Designer Ini Archibong says he is glad that people are waking up to issues of racial inequality.
The Pavilion of the African Diaspora opened this week as one of 38 projects on show at Somerset House for the 2021 edition of the biennale.
It will be used as a stage for talks, events and performances from members of the African Diaspora.
Ini Archibong told that, although the project comes in the wake of the Black Lives Matter movement, it is not intended as a statement about race, but instead as a place where people of African descent can come together and share stories.
“This is meant to be a platform for the people in the diaspora to have a conversation,” he said. “This isn’t a platform for Ini to express his views on race. It was never intended to be that and it won’t become that.”
Representing something bigger
The African diaspora refers to Africans and their descendants who have settled away from the continent, as a result of migration or slavery.
Ini Archibong, who was raised in the US by Nigerian parents, but who is now based in Switzerland, says he felt a responsibility to represent his heritage at the biennale, particularly considering the lack of racial diversity in the design industry.
“We don’t often have somebody that’s in my position be asked to put something into a biennale, or that even gets to be a designer on the international stage,” he said.
Ini points out that the pavilion was first conceived in 2019, well before Black Lives Matter gained momentum. But he believes the connection with this movement, as well as other organisations like The Movement for Black Lives, will help this project reach a broader audience.
“I’m proud that its execution came at a time when it can represent something bigger to a lot more people than just the design community,” he said.
“One could say it’s an act of defiance”
By creating a pavilion specifically for members of the diaspora, he hopes to draw attention to the lack of monuments and public spaces designed for people of colour, and the important role they play in making cities more inclusive.
He describes it as “a temporary monument in the seat of the home of the transatlantic slave trade out of the UK, dedicated to the people that were enslaved“.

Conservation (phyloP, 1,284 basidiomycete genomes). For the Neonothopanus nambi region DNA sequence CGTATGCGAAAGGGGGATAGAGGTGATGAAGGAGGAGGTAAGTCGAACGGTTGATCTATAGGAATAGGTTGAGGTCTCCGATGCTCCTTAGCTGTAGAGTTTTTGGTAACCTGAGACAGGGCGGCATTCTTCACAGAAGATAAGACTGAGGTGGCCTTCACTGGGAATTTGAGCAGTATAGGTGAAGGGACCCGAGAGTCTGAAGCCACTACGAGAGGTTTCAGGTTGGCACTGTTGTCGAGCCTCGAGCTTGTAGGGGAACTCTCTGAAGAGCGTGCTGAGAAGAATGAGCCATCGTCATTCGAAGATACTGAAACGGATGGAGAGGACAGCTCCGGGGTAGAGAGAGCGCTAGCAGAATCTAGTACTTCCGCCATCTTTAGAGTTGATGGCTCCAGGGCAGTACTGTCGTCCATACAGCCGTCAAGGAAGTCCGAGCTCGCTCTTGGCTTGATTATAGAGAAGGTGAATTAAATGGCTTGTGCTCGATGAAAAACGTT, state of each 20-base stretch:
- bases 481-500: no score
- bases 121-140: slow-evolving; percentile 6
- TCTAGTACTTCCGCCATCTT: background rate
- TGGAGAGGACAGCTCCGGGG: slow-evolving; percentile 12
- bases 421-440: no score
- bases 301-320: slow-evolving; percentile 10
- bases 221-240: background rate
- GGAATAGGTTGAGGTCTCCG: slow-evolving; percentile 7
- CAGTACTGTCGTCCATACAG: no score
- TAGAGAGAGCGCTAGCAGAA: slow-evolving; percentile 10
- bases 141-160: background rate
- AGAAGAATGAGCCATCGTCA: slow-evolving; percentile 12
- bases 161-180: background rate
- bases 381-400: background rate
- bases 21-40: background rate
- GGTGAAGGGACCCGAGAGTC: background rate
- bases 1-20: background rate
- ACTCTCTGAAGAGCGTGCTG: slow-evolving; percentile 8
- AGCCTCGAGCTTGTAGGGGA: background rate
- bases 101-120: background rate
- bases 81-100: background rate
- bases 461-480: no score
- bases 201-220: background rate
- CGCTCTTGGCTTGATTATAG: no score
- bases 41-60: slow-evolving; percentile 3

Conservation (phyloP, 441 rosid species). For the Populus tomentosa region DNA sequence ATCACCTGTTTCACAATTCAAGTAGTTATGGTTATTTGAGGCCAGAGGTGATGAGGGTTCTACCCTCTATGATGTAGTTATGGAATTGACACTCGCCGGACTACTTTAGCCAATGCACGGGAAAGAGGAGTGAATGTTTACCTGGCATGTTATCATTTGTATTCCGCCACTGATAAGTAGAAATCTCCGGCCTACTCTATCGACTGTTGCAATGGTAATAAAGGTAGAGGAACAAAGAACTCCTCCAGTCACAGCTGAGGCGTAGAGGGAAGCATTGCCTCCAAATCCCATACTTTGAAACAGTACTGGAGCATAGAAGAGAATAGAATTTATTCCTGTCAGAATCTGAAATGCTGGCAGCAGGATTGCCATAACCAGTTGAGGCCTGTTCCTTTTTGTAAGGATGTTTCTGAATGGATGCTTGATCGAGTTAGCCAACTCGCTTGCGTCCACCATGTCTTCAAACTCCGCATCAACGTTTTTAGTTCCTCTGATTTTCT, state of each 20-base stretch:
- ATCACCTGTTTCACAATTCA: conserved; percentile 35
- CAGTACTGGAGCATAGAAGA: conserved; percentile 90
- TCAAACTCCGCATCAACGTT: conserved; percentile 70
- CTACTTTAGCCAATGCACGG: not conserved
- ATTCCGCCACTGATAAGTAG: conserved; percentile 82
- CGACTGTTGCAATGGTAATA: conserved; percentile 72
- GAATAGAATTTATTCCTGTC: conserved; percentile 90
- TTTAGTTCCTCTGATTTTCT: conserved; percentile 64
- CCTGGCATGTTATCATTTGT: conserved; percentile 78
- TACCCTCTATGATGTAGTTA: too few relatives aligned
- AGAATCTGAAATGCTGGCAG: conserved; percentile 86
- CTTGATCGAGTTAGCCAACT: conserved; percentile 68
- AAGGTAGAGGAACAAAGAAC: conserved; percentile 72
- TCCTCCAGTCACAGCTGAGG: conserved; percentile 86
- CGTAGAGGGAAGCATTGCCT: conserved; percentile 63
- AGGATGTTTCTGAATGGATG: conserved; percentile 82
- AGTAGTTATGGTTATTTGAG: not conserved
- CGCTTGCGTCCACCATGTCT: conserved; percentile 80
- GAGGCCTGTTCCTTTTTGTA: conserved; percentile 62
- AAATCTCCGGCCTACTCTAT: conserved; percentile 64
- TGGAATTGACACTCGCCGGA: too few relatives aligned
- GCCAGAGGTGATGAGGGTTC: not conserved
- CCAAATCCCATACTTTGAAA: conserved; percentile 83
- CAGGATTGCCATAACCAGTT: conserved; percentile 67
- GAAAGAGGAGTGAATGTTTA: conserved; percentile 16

“One could say it’s an act of defiance, one could decide to look at it as divisive if they chose to,” Ini said. “But I just presented it as exactly what it is and how people take it is how they take it.”
“If it is divisive, it’s divisive in the sense of saying that there are going to be people that accept us and they are going to be people that don’t, and that’s a division that I’m completely okay with,” Ini added.
In London, New York and Miami
The structure on show at Somerset House is named The Sail, while The Wave will debut in New York in the autumn and The Shell will feature at Art Basel in Miami in December.
These structures all take inspiration from the forms of conch and cowrie shells, which not only have symbolic meaning in various diasporic cultures, but can also represent the idea of resonating voices. Other inspirations include sound waves, ship sails and thresholds.
“After you’ve crossed this threshold and entered into the space of The Sail, you see these sound waves overtaking The Sail and carrying us into the future,” said Archibong.
“In a sense, it represents a mythological pass, and a through line, for the black voices leading us into the future.”
Legacy for the future
The 2021 edition of the London Design Biennale is curated by Es Devlin, with the theme Resonance. The exhibition – which also features Forest for Change, an installation of 400 trees – is on show from 1 to 27 June at Somerset House.
Throughout the biennale, the Pavilion of the African Diaspora will host a programme of events centred around contributions from the African Diaspora, curated with the help of managing partner Tamara N Houston.
Ini said he hopes that pavilion can have a legacy for the future, possibly in helping to create more cultural support for the African diaspora worldwide.
“Looking at the diaspora as a global whole isn’t something that we do very often,” he said. “It would be great if that was one of the outcomes.”